Page:A History of the Inquisition of the Middle Ages-Volume I .pdf/323

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tors of either Order to sit in judgment on brethren of the other, it would indicate that the intervening two centuries had not diminished the tendency. The jealousy with which their respective limits were defended is illustrated by troubles which occurred in 1290 about the Tarvesina. This was Dominican territory, but for many years the office of inquisitor at Treviso was filled by the Franciscan Filippo Bonaccorso. When, in 1289, he accepted the episcopate of Trent, the Dominicans expected the office to be restored to them, and were indignant at seeing it given to another Franciscan, Fra Bonajuncta. The Dominican inquisitor of Lombardy Fra Pagano, and his vicar, Fra Yiviano, went so far in their resistance that serious disturbances were excited in Verona, and it became necessary for Nicholas IV. to intervene in 1291, when he punished the recalcitrants by perpetual deprivation of their functions. To the heretics it must have offered excusable delight to see their persecutors persecuting each other. So ineradicable was the hostility between the two Orders that Clement IV. established the rule that there should be a distance of at least three thousand feet between their respective possessions — a regulation which only led to new and more intricate disputes. They even quarrelled as to the right of precedence in processions and funerals, which was claimed by the Dominicans, and settled in their favor by Martin V. in 1423. We shall see hereafter how important in the development of the mediaeval Church was this implacable rivalry.[1]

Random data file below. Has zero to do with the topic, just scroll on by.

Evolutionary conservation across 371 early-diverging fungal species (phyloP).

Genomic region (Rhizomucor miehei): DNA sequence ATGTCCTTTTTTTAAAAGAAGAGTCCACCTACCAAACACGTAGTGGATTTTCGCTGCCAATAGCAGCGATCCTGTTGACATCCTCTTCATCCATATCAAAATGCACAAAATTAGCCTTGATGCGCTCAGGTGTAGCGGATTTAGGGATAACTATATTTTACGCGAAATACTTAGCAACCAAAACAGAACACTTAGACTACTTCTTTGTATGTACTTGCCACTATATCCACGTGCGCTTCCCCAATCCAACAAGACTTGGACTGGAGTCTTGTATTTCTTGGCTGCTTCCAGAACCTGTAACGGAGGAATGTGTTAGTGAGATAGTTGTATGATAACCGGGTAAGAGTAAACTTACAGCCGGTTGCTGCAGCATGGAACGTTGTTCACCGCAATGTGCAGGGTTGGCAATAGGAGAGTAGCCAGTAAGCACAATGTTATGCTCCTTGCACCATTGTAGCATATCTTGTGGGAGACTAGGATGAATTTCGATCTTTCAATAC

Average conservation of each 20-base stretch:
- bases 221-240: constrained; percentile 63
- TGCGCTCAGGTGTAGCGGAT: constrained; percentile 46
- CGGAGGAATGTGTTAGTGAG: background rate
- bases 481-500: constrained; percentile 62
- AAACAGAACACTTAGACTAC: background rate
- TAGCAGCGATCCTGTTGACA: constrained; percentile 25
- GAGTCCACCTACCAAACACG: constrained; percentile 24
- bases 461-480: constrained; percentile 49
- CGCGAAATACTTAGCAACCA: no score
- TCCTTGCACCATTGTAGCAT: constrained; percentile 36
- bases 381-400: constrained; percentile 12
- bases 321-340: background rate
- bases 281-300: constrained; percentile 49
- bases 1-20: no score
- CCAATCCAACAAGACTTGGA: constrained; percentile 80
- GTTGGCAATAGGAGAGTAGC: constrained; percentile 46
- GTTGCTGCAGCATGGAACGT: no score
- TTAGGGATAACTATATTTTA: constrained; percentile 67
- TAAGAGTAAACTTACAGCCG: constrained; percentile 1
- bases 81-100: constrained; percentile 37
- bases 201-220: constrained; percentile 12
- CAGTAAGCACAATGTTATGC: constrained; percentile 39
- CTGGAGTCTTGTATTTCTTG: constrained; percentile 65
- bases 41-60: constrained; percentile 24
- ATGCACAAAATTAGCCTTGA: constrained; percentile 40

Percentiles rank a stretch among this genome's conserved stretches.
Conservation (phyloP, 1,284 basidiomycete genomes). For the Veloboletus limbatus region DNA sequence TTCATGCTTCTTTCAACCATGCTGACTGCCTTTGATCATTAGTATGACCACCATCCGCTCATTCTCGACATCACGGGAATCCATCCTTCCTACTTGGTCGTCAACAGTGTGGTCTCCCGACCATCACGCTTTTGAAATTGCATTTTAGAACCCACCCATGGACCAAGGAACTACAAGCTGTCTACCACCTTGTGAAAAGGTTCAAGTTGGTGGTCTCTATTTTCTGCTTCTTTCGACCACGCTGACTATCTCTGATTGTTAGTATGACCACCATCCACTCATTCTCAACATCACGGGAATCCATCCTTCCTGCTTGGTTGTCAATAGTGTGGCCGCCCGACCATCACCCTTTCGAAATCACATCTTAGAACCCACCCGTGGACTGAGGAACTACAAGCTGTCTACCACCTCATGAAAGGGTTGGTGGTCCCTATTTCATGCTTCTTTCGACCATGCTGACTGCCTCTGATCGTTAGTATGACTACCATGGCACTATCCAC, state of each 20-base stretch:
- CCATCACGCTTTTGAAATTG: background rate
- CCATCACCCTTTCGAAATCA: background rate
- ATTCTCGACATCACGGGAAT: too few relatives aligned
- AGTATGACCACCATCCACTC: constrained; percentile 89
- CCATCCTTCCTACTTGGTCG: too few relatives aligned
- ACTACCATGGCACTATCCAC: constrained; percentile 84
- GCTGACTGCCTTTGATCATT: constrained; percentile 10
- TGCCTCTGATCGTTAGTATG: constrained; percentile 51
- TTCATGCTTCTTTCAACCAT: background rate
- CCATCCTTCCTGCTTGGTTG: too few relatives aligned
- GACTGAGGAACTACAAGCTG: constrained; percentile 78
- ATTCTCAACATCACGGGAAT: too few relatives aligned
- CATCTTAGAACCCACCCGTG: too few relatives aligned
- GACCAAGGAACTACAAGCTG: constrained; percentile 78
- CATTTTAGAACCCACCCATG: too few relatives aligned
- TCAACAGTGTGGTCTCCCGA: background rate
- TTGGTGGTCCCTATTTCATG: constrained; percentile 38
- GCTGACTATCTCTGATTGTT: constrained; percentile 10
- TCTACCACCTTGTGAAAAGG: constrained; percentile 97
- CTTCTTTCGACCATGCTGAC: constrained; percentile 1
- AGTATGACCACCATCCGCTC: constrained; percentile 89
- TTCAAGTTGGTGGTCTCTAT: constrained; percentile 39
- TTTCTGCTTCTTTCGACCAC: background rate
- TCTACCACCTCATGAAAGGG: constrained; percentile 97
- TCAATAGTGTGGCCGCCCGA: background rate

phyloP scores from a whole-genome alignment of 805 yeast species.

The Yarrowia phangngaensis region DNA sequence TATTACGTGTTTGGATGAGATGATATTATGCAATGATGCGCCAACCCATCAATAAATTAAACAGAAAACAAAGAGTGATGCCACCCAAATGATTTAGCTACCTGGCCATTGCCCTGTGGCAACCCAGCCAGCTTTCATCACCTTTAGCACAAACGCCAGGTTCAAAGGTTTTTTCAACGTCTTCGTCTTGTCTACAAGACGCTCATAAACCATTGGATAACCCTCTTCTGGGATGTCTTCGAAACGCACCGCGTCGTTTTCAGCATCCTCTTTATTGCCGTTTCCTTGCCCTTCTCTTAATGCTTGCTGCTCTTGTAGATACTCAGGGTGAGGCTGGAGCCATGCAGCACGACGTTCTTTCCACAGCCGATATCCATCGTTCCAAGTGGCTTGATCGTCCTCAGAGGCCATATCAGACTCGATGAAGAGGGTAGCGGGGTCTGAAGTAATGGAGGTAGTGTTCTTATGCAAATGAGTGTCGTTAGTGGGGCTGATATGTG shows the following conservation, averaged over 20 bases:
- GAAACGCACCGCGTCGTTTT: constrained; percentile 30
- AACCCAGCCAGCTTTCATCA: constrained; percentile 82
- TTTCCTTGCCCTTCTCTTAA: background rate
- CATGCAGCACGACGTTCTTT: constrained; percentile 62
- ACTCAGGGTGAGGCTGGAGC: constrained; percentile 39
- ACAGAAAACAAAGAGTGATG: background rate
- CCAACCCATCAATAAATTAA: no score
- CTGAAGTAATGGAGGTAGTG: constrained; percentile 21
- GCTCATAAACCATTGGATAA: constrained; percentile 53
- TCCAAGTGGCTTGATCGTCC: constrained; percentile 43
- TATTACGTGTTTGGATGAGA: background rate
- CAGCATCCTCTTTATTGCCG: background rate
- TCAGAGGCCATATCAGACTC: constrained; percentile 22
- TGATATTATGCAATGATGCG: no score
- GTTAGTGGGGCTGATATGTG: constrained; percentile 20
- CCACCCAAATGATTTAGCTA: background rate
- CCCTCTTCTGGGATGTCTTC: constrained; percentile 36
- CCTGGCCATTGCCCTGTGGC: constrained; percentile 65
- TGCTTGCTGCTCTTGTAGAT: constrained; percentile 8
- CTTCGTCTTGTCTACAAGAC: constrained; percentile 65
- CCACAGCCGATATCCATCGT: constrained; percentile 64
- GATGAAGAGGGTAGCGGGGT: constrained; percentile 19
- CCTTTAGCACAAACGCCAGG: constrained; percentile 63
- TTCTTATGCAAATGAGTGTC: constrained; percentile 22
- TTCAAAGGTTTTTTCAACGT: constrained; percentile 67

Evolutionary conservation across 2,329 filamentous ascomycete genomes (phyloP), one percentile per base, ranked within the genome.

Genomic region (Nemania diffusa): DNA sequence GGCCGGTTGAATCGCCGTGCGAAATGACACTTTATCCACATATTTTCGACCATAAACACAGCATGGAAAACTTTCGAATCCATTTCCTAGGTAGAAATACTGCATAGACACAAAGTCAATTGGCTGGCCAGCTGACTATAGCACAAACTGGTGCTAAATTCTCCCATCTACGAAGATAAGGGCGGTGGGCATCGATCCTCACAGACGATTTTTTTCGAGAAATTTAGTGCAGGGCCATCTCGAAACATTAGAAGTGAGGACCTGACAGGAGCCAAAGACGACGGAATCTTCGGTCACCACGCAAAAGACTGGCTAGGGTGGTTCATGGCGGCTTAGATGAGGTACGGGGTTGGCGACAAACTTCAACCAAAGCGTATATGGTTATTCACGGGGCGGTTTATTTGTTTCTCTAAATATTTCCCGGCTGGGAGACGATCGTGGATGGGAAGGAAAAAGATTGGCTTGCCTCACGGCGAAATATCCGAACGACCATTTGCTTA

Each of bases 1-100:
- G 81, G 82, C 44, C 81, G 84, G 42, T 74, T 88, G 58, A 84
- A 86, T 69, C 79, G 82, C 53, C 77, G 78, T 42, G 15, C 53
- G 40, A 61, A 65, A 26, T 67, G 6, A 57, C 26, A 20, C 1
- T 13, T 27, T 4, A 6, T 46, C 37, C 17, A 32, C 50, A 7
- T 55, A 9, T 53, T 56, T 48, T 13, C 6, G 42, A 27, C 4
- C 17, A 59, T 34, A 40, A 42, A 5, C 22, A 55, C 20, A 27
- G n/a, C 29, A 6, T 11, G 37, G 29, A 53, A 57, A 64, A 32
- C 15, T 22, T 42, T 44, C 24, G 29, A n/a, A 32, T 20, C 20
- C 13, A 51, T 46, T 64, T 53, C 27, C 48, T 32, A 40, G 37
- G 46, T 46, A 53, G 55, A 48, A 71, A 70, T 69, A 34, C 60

1. MSS. Bib. Nat. Coll. Doat, XXI. 143 ; XXXII. 15.— Matt. Paris Hist. Angl. ann. 1243 (p. 414). — Guill. Pod. Laur. c. 43. — Raynald. ann. 1238, No. 51.— Harduin. Concil. VII, 1319. — Paramo de Orig. Inq. p. 244. — Wadding Anna!, ann. 1238, No. 6, 7; ann. 1266, No. 8 ; ann. 1277, No. 10 ; ann. 1291, No. 14.— Potthast No. 16132.— Sixti PP. IV. Bull. Sacri Prmdicatorum, 26 Jul. 1479.— Martene Thesaur. II. 346, 353, 359, 451.— Ripoll II. 82, 164, 617, 695.
    The disturbances at Marseilles show the favoritism always manifested towards the Mendicants. Two clerks, whom the Dominicans had procured to depose falsely against the inquisitor, were punished with perpetual prison, degradation, and inability to hold benefices ; the bishop who had listened to them was suspended from his office and jurisdiction, while the friars who had suborned the perjury and caused the whole trouble were let off with rendering humiliating apologies and transferred to another province. (Martene ubi sup.)
    There has been some dispute as to whether Fra Filippo Bonaccorso was a Franciscan or a Dominican. Wadding (1. c.) prints a bull of 1277 in which he